2) Channel your inner genealogist and create one or more posters with a genealogy oriented saying on it. Be creative!! Be brave! Make it funny, or happy, or sad. 

So ... without further ado ... here's mine!




Do we share any ancestors?
Please email me at lostancestors [at] gmail [dot] com

I'm Two!


I can't believe it's been two years.  Seriously.  I still feel like I'm finding my blogging-legs here.  

I've come a long way in two years ... as of today, I have 95 followers on my blog page plus 138 RSS subscribers.  Of course, I don't know if any of those are duplicates, and I can't confirm that they all actually read my blog, but I'll take what I can get.

I am thankful to all of you who have taken the time to comment on my posts, offered support and criticism where necessary, and even given me a good, hearty chuckle every now and then.  

I am also thankful for the friends I've made because of my blog - those of you that I have met in person and those of you I only know virtually (which in my brain pretty much melds all into one category because I can't tell from one day to the next who is real and who isn't anymore).  

It makes it all worthwhile, and I'm looking forward to making even more friends (both real and virtual ... virtureal?) over the next year(s).

Thanks!

Do we share any ancestors?
Please email me at lostancestors [at] gmail [dot] com

Sunday, October 14, 2012

Some Genealogical Kindness, a Bit of Thievery, and a Baby Giraffe


I know, the blog has been quiet for the past week.  In addition to that pesky day job, I've been pretty busy cleaning up after the break-in and trying to keep up with the lessons for my NGS Home Study Course.

An Update
So far I've submitted my first two lessons and I'm working on my third.  I figure if I average about 3 weeks per lesson, I'll be finished within a year.  I'm not resting on my laurels though -- I just know that the further into the lessons I get, the harder they will be and the longer they will take.

Some Genealogical Kindness
In the mail this week, I received a copy of my great grandparents' marriage license/certificate and a copy of their marriage application from the Posey County Clerk's Office.  I was fortunate enough to meet Connie, one of the genealogists on-staff at the Clerk's Office, while I was in Birmingham for the FGS conference in August.  She has gone above and beyond the call of duty trying to get information for me about my Crowe family.  I can't wait until next year when I stop in Evansville/Mt. Vernon to visit Connie on my way to Ft. Wayne!

A Bit of Thievery
I totally stole this idea for an Ancestor Blogging Jar from Marion at A Couple of Whiles.  I plan to use this when I can't seem to think of anything for the blog.  If nothing else, it will help me get to know my ancestors.
Baby Giraffe
Incidentally, (thanks to my cousin) I've also become obsessed with watching the impending delivery of a baby giraffe - the offspring of Autumn and Walter, two Masai giraffes - at the Greenville Zoo in South Carolina.  I started watching her on Thursday night, and she still hasn't had that baby.  You'd think after 15 months, she would just get it over with.  I have discovered a lot of information that I never knew about giraffes though, so at least I'm learning something, right?


Do we share any ancestors?
Please email me at lostancestors [at] gmail [dot] com

Friday, October 05, 2012

There's a Lesson in Here Somewhere ...

I have never been so glad for a week to be over in my life.

It started out well enough ... I was getting stuff done at home and at work, and even managing to get a little research done while working on my Home Study Course lessons.

Then Wednesday.

I got a call at work from my daughter at about 4:45 p.m.  She was in tears.  She said I needed to come home right away because someone broke into our house.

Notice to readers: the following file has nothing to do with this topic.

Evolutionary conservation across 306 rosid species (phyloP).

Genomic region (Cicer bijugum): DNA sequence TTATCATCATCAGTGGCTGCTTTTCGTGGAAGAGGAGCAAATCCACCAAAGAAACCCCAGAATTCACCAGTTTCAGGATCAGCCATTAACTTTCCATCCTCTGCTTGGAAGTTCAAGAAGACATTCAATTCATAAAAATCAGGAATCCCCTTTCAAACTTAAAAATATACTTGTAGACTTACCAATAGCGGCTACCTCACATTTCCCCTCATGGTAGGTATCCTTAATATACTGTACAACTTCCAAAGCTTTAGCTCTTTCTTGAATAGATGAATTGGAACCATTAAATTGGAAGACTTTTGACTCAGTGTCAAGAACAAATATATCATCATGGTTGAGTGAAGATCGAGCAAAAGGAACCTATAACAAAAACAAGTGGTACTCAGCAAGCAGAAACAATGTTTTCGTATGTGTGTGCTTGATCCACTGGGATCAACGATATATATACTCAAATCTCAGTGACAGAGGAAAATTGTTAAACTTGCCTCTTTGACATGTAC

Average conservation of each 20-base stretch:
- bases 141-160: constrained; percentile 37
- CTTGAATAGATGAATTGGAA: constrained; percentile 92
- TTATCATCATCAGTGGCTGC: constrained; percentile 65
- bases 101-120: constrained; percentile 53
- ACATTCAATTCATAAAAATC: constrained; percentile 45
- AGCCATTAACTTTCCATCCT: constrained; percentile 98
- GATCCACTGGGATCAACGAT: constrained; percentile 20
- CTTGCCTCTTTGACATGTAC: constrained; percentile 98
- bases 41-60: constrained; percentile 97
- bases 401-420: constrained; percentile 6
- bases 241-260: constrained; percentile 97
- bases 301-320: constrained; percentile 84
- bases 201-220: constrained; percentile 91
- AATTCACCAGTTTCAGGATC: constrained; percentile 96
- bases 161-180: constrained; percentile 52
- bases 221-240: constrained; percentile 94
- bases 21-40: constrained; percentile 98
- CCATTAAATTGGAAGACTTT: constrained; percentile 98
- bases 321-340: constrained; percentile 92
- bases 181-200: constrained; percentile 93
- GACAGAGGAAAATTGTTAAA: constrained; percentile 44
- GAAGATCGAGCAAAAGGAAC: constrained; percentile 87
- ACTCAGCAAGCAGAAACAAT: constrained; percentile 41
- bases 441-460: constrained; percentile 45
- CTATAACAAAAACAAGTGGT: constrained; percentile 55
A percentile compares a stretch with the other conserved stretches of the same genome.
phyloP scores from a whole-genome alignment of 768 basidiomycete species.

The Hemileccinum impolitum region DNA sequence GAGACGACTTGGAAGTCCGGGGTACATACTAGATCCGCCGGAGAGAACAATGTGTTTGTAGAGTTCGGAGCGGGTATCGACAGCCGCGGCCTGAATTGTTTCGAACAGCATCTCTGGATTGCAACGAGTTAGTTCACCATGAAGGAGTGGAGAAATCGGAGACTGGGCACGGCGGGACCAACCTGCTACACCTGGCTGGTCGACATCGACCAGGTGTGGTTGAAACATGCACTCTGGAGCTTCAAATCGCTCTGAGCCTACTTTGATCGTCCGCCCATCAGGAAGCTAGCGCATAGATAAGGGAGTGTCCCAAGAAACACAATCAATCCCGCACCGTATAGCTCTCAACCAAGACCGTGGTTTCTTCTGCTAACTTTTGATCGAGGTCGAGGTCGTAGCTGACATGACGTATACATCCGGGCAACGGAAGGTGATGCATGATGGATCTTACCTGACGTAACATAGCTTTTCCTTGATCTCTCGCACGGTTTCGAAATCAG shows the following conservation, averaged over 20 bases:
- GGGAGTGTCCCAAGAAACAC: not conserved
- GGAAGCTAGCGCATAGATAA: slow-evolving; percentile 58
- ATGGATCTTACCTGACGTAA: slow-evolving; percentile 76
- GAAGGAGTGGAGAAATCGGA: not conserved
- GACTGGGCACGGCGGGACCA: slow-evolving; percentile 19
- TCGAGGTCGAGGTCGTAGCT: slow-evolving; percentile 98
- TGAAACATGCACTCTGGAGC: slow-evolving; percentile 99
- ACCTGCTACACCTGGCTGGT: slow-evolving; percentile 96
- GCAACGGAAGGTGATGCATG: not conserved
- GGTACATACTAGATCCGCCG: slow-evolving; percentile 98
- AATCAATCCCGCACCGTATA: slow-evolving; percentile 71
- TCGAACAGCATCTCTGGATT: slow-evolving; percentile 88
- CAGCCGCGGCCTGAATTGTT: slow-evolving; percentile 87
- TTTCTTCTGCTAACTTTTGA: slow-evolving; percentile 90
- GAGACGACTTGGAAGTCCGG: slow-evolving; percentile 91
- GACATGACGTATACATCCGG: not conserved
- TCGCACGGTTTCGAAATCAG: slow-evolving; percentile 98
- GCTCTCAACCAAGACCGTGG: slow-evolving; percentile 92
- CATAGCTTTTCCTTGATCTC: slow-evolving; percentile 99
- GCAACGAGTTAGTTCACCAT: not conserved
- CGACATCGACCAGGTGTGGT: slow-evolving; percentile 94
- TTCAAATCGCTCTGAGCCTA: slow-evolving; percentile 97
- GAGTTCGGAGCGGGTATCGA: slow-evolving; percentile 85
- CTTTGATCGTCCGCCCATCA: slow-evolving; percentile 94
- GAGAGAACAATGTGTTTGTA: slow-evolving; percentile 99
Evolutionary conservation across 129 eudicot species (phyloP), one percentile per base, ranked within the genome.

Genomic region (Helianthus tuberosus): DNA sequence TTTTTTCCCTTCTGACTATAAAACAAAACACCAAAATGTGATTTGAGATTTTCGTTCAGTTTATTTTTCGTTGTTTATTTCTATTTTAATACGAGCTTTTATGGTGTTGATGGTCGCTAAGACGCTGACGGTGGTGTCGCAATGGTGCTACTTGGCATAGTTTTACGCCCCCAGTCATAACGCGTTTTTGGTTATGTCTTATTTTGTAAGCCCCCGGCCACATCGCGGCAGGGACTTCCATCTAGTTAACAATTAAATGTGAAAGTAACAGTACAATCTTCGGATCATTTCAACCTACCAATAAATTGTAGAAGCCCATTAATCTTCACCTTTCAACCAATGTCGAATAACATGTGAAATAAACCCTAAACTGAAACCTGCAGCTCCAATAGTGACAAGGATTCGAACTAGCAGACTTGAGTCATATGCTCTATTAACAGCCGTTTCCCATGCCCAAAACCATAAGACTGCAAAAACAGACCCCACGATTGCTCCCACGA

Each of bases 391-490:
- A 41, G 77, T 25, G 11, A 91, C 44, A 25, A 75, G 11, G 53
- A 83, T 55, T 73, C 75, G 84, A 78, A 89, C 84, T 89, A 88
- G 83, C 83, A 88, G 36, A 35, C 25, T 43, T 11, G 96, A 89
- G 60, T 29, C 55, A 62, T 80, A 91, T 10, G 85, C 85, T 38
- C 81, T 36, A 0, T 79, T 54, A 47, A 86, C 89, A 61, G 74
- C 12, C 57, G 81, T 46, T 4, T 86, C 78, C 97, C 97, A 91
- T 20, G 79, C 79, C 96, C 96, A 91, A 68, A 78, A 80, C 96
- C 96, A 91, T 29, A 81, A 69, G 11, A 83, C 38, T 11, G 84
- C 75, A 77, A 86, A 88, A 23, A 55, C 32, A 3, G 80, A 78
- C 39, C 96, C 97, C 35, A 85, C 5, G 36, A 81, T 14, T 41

Great.

So 3 hours and about a half pack of cigarettes later, the police left (after getting fingerprint dust all over the place) and we started the cleanup.  Broken glass, furniture in disarray ... even my mattress was strewn across my room.

You know what surprised me?  I wasn't worried about my research.  I back up my hard drive to Dropbox every month (thanks to Thomas MacEntee's thoughtful reminders), and back up my tree to Dropbox every time I change anything (because RootsMagic gives you that option).

Yes, as I was driving home ... after I convinced myself that my cats were faster than any burglars and were probably hiding somewhere and perfectly fine (they were) ... I was worried that the thieves stole my desktop PC (they didn't) and my laptop (they didn't) and my iPad (they didn't).  Needless to say, these were not very smart thieves.  But not because of any data that would be lost.  

So - everyone preaches about backing up your stuff because you never know when your computer will have a meltdown, but you also never know when your house will be burglarized either.  So chalk that up to another very good reason to do it.

So now, instead of having to replace my computers, I get to go shopping for alarm systems for my house.  And a big dog.  And maybe definitely a gun.



Do we share any ancestors?
Please email me at lostancestors [at] gmail [dot] com

Monday, October 01, 2012

Motivation Monday - 3rd Quarter Goal Update

Funny how the later in the year it gets, the less frequent these updates become ...

So I completely skipped July and August's updates.  So I guess we're doing this quarterly now.

Here we go:

1. Obtain the addresses, birth dates, and anniversary dates for all of my first cousins on both sides of my family … and names and birth dates of spouses and children. Oh and all my half siblings’ spouses and kids too.
Yep, still working on this one, but making progress. I have a lot of cousins.

2. Attend at least five (5) Scanfests (or equivalent) this year - and actually scan stuff.
I attended April, July, and now September.  My real intent behind this goal was to get all of my photos scanned (see goal #3), and since I completed that goal, I'm using Scanfest time to transcribe my scanned documents.

3. Scan and label at least 15 photos and/or negatives each week, or until they are done, whichever happens first.
This goal is complete.

4. Attend at least two (2) genealogy conferences.